In order that the silicon controlled rectifier will be shut off after discharge of the capacitor C4 and before the next cycle of operation, a very short triggering impulse must be applied to the gate terminal 12. The silicon controlled rectifier 13 will conduct current until 'both its gate and anode potentials are zero or negative. Therefore, to shut off the silicon controlled rectifier 13 quickly, it is necessary that the potential at gate terminal 12 be sufficiently low when the capacitor C4 has completed its discharge. This is accomplished by selecting a low capacitance value for the capacitor C2, in order that the capacitor C2 may be completely charged by the time the capacitor C4 has discharged. For normal internal combustion engine operation the maximum time during which a triggering impulse may be applied to the silicon controlled rectifier 13 is in the order of 15 microseconds. However, the capacitor C2 must have high enough capacitance that the capacitor delivers enough current to trigger the silicon controlled rectifier 13.

The silicon controlled rectifier has appreciable gate to anode capacity. In order to prevent accidental discharge of the silicon controlled rectifier 13 at the beginning of each half cycle of oscillator operation, the capacitor C1 is included to take the initial surge of current from the power supply and therefore to eliminate the possibility that the current surge applied to the anode of the silicon controlled rectifier 13 will cause accidental triggering.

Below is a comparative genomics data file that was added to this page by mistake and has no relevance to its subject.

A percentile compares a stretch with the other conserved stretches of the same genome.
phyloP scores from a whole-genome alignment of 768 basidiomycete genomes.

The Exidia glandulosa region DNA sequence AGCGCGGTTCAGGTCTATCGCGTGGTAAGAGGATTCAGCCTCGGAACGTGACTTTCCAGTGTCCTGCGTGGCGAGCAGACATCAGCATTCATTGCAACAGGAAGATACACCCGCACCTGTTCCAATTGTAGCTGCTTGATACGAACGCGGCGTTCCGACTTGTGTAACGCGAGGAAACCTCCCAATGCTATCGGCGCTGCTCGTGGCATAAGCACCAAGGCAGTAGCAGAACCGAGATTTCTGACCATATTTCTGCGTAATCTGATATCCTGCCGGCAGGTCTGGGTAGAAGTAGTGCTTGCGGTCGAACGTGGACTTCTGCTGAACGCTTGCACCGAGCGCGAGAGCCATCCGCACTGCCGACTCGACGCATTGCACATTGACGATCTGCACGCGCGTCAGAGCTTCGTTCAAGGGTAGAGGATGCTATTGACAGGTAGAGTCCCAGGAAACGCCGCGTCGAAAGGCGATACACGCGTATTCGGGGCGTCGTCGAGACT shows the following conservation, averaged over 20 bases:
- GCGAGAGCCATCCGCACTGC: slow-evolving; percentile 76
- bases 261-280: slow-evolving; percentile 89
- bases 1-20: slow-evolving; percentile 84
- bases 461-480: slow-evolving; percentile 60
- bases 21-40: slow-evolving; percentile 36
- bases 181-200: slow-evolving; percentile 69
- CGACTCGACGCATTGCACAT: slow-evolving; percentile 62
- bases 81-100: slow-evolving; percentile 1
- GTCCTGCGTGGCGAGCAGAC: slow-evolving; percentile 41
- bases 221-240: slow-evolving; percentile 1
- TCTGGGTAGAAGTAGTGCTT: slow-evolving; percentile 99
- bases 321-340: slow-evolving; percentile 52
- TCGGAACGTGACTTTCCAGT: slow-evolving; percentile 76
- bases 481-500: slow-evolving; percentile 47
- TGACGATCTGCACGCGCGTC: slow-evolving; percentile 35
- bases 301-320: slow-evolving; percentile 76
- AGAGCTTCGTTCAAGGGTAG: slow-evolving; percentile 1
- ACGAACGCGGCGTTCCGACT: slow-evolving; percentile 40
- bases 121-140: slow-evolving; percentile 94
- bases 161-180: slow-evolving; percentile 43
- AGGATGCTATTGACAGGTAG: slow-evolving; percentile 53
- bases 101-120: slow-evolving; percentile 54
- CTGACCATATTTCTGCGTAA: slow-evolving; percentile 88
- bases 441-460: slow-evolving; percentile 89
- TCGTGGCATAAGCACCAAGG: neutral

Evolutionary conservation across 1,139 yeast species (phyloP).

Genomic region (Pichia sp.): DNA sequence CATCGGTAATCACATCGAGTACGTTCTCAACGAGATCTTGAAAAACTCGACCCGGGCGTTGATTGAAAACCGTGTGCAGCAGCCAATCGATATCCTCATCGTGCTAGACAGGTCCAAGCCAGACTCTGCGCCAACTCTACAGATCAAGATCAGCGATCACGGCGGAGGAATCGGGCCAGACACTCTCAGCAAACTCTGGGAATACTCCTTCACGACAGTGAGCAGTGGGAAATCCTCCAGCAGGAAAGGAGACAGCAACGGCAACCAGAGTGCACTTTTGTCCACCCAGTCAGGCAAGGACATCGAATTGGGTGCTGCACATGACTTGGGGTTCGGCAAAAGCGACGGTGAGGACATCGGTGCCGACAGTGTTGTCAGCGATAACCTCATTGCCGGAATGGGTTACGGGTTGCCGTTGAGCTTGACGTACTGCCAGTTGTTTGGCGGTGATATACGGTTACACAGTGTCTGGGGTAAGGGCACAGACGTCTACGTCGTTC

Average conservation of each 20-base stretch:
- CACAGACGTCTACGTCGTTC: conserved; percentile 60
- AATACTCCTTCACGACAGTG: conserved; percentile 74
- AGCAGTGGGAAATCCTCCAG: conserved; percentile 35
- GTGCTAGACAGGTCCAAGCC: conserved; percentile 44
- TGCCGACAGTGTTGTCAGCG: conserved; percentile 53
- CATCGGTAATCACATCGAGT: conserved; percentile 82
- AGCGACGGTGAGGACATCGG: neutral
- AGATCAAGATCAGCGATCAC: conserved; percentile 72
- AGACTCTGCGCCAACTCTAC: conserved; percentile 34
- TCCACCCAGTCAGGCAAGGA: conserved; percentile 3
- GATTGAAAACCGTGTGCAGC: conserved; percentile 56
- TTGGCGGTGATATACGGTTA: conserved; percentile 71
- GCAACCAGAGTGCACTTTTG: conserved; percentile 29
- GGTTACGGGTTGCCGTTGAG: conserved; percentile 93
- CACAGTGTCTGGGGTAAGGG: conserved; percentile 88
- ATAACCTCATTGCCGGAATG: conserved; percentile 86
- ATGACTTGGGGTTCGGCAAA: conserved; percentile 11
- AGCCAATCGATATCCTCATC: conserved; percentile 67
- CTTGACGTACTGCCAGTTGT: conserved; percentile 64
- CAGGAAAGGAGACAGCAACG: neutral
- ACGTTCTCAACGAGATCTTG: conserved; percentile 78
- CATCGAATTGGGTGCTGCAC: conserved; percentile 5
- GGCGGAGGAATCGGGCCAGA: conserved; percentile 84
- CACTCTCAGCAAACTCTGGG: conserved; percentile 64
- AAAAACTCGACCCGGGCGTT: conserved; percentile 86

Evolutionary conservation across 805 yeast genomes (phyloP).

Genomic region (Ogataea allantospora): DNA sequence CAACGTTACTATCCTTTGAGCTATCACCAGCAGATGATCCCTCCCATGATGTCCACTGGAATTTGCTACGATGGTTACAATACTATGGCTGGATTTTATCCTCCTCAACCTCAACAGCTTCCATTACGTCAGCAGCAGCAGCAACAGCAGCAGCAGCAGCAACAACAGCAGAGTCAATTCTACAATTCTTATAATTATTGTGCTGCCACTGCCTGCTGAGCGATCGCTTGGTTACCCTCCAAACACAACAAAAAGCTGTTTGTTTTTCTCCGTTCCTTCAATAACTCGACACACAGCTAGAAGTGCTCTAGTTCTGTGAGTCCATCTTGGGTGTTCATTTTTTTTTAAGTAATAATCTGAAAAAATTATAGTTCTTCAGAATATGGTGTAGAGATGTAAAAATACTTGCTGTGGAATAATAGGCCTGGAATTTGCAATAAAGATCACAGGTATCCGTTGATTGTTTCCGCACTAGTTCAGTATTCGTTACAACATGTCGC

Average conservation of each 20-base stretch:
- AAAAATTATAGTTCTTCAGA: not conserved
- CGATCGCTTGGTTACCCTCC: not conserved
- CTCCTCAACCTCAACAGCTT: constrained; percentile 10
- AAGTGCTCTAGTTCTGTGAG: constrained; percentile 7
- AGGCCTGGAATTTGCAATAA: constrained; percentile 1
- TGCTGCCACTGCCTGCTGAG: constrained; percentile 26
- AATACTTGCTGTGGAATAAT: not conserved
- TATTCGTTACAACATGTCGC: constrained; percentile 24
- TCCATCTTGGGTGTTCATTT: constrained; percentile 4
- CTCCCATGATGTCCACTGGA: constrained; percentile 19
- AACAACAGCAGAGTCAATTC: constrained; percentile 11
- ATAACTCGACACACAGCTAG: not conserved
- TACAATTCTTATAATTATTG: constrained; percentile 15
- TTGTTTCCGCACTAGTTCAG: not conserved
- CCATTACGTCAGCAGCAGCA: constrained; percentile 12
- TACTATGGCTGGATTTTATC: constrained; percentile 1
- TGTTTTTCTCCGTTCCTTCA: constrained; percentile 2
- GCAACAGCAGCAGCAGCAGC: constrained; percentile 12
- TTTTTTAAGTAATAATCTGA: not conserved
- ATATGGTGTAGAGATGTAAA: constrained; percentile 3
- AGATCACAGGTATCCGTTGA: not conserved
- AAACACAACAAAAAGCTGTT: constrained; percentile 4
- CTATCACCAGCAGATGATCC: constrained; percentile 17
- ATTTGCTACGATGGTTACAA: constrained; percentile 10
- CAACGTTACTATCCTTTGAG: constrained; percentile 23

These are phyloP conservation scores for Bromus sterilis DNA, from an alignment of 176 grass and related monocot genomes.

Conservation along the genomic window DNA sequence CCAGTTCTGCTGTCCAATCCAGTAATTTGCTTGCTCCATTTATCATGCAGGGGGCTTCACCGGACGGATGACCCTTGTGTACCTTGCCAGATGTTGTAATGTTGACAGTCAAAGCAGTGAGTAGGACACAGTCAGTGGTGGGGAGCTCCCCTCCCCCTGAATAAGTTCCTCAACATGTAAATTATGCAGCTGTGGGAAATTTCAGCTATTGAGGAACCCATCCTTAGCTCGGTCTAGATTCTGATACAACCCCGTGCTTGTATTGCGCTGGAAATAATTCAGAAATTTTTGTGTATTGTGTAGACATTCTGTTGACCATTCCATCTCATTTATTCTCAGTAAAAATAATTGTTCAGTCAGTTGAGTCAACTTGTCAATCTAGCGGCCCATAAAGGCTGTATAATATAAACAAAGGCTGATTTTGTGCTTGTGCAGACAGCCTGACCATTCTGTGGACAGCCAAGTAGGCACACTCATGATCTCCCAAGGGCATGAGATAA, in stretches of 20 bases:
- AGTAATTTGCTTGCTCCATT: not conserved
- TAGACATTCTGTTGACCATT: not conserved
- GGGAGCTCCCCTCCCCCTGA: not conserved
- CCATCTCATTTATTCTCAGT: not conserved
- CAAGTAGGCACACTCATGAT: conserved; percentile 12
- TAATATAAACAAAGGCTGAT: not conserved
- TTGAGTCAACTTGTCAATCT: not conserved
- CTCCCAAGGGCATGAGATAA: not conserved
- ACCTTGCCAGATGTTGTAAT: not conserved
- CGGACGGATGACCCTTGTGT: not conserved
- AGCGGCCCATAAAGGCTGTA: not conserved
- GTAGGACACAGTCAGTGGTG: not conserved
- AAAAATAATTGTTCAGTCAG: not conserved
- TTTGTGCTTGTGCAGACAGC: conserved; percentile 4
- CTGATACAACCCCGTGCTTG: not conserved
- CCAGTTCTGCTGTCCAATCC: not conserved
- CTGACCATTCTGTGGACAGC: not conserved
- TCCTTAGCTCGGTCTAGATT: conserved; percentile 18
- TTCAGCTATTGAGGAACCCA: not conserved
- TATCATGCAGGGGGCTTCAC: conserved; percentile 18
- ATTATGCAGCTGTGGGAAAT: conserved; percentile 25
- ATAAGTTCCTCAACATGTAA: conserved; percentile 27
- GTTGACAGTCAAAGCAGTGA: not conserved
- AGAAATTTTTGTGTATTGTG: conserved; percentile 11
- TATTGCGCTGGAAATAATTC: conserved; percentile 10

Prevention of accidental triggering as a result of bounce of the breaker points following their initial closing is accomplished by the resistor R6. FIG. 3 illustrates the wave forms occurring in the system as a result of bouncing of the breaker points. The uppermost curve E shows the voltage wave form across the points, the bounce occurring very shortly after the points are closed. If the resistor R6 were replaced by a short circuit, opening of the points on the bounce would trigger the silicon controlled rectifier creating an undesired spark. But because of the presence of resistor R6, the capacitor C2 cannot discharge immediately but takes an appreciable portion of the points closed half-cycle to discharge. The capacitor C2 thus discharges momentarily following closure and before the bounce (curve F) but does not complete its discharge until the points are firmly closed. The resulting trigger impulse is shown in the lowermost wave form G. Because the capacitor C2 remains almost fully charged during the bounce (because of the damping action of resistor R6) the false trigger pulses caused by bouncing of the points are insufiicient to trigger the silicon controlled rectifier 13. In contrast, the capacitor C2 can charge almost instantaneously when the points are opened because of the conduction of diode D5.